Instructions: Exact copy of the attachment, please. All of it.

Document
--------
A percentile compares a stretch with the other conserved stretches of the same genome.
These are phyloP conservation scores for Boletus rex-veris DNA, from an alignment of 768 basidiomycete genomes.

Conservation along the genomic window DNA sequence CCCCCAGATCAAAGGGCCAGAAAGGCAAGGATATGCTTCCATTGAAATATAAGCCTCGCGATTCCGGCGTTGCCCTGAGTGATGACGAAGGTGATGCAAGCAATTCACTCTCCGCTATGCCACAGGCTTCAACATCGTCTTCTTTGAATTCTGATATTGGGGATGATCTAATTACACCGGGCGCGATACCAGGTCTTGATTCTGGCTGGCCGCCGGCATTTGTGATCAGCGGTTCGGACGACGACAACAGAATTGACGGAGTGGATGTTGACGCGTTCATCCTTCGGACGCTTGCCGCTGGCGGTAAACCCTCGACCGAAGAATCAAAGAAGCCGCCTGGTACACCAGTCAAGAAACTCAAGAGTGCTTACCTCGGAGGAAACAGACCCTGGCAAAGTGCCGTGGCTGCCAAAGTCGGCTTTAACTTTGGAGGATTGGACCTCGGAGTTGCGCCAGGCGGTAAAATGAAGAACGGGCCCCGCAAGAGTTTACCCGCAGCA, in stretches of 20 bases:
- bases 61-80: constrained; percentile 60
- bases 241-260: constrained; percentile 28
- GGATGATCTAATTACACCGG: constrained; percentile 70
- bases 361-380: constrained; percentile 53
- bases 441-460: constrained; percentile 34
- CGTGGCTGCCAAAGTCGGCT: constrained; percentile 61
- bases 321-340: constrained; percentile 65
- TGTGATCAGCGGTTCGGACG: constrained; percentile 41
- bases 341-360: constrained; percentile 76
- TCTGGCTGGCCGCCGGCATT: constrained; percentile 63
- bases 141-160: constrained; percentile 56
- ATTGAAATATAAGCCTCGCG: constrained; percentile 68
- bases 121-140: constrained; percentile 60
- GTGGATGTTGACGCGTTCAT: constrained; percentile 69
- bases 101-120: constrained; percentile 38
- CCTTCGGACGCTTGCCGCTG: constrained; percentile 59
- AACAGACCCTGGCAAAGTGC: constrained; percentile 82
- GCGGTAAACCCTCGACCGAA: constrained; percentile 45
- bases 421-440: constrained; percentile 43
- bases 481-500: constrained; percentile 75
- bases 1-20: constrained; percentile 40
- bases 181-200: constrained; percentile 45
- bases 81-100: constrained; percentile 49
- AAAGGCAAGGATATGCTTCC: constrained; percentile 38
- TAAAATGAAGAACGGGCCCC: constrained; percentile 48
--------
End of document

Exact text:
A percentile compares a stretch with the other conserved stretches of the same genome.
These are phyloP conservation scores for Boletus rex-veris DNA, from an alignment of 768 basidiomycete genomes.

Conservation along the genomic window DNA sequence CCCCCAGATCAAAGGGCCAGAAAGGCAAGGATATGCTTCCATTGAAATATAAGCCTCGCGATTCCGGCGTTGCCCTGAGTGATGACGAAGGTGATGCAAGCAATTCACTCTCCGCTATGCCACAGGCTTCAACATCGTCTTCTTTGAATTCTGATATTGGGGATGATCTAATTACACCGGGCGCGATACCAGGTCTTGATTCTGGCTGGCCGCCGGCATTTGTGATCAGCGGTTCGGACGACGACAACAGAATTGACGGAGTGGATGTTGACGCGTTCATCCTTCGGACGCTTGCCGCTGGCGGTAAACCCTCGACCGAAGAATCAAAGAAGCCGCCTGGTACACCAGTCAAGAAACTCAAGAGTGCTTACCTCGGAGGAAACAGACCCTGGCAAAGTGCCGTGGCTGCCAAAGTCGGCTTTAACTTTGGAGGATTGGACCTCGGAGTTGCGCCAGGCGGTAAAATGAAGAACGGGCCCCGCAAGAGTTTACCCGCAGCA, in stretches of 20 bases:
- bases 61-80: constrained; percentile 60
- bases 241-260: constrained; percentile 28
- GGATGATCTAATTACACCGG: constrained; percentile 70
- bases 361-380: constrained; percentile 53
- bases 441-460: constrained; percentile 34
- CGTGGCTGCCAAAGTCGGCT: constrained; percentile 61
- bases 321-340: constrained; percentile 65
- TGTGATCAGCGGTTCGGACG: constrained; percentile 41
- bases 341-360: constrained; percentile 76
- TCTGGCTGGCCGCCGGCATT: constrained; percentile 63
- bases 141-160: constrained; percentile 56
- ATTGAAATATAAGCCTCGCG: constrained; percentile 68
- bases 121-140: constrained; percentile 60
- GTGGATGTTGACGCGTTCAT: constrained; percentile 69
- bases 101-120: constrained; percentile 38
- CCTTCGGACGCTTGCCGCTG: constrained; percentile 59
- AACAGACCCTGGCAAAGTGC: constrained; percentile 82
- GCGGTAAACCCTCGACCGAA: constrained; percentile 45
- bases 421-440: constrained; percentile 43
- bases 481-500: constrained; percentile 75
- bases 1-20: constrained; percentile 40
- bases 181-200: constrained; percentile 45
- bases 81-100: constrained; percentile 49
- AAAGGCAAGGATATGCTTCC: constrained; percentile 38
- TAAAATGAAGAACGGGCCCC: constrained; percentile 48